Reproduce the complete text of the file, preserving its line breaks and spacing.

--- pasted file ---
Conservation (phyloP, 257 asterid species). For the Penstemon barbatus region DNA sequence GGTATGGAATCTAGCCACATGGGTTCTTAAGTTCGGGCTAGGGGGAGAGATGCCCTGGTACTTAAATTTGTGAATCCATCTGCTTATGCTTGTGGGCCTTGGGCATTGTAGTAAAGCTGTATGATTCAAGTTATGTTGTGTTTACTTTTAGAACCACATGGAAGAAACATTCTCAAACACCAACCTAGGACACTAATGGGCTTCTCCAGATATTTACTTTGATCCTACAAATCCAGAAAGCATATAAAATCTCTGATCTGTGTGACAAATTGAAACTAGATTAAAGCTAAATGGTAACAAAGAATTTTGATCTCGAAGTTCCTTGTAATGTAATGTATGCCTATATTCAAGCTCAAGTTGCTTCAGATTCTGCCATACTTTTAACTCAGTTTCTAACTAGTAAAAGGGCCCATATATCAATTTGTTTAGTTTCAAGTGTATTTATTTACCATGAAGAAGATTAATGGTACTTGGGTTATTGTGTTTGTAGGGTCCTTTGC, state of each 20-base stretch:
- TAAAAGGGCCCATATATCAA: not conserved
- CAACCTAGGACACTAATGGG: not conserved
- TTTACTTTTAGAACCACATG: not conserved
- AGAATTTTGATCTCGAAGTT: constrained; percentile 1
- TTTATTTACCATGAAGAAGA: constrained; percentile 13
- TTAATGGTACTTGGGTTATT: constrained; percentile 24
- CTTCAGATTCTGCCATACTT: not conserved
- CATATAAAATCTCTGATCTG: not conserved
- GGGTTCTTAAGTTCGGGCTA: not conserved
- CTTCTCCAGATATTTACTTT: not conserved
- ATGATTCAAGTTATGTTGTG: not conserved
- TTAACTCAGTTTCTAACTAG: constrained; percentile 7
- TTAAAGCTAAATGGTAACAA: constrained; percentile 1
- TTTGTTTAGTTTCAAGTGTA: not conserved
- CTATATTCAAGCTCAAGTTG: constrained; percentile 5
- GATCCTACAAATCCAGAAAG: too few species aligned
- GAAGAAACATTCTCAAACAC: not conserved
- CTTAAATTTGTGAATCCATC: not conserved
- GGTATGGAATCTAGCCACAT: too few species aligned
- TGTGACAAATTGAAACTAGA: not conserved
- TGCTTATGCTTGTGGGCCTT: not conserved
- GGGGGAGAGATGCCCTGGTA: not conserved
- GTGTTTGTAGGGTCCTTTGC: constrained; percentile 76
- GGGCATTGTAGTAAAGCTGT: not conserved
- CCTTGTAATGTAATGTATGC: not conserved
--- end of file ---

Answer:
Conservation (phyloP, 257 asterid species). For the Penstemon barbatus region DNA sequence GGTATGGAATCTAGCCACATGGGTTCTTAAGTTCGGGCTAGGGGGAGAGATGCCCTGGTACTTAAATTTGTGAATCCATCTGCTTATGCTTGTGGGCCTTGGGCATTGTAGTAAAGCTGTATGATTCAAGTTATGTTGTGTTTACTTTTAGAACCACATGGAAGAAACATTCTCAAACACCAACCTAGGACACTAATGGGCTTCTCCAGATATTTACTTTGATCCTACAAATCCAGAAAGCATATAAAATCTCTGATCTGTGTGACAAATTGAAACTAGATTAAAGCTAAATGGTAACAAAGAATTTTGATCTCGAAGTTCCTTGTAATGTAATGTATGCCTATATTCAAGCTCAAGTTGCTTCAGATTCTGCCATACTTTTAACTCAGTTTCTAACTAGTAAAAGGGCCCATATATCAATTTGTTTAGTTTCAAGTGTATTTATTTACCATGAAGAAGATTAATGGTACTTGGGTTATTGTGTTTGTAGGGTCCTTTGC, state of each 20-base stretch:
- TAAAAGGGCCCATATATCAA: not conserved
- CAACCTAGGACACTAATGGG: not conserved
- TTTACTTTTAGAACCACATG: not conserved
- AGAATTTTGATCTCGAAGTT: constrained; percentile 1
- TTTATTTACCATGAAGAAGA: constrained; percentile 13
- TTAATGGTACTTGGGTTATT: constrained; percentile 24
- CTTCAGATTCTGCCATACTT: not conserved
- CATATAAAATCTCTGATCTG: not conserved
- GGGTTCTTAAGTTCGGGCTA: not conserved
- CTTCTCCAGATATTTACTTT: not conserved
- ATGATTCAAGTTATGTTGTG: not conserved
- TTAACTCAGTTTCTAACTAG: constrained; percentile 7
- TTAAAGCTAAATGGTAACAA: constrained; percentile 1
- TTTGTTTAGTTTCAAGTGTA: not conserved
- CTATATTCAAGCTCAAGTTG: constrained; percentile 5
- GATCCTACAAATCCAGAAAG: too few species aligned
- GAAGAAACATTCTCAAACAC: not conserved
- CTTAAATTTGTGAATCCATC: not conserved
- GGTATGGAATCTAGCCACAT: too few species aligned
- TGTGACAAATTGAAACTAGA: not conserved
- TGCTTATGCTTGTGGGCCTT: not conserved
- GGGGGAGAGATGCCCTGGTA: not conserved
- GTGTTTGTAGGGTCCTTTGC: constrained; percentile 76
- GGGCATTGTAGTAAAGCTGT: not conserved
- CCTTGTAATGTAATGTATGC: not conserved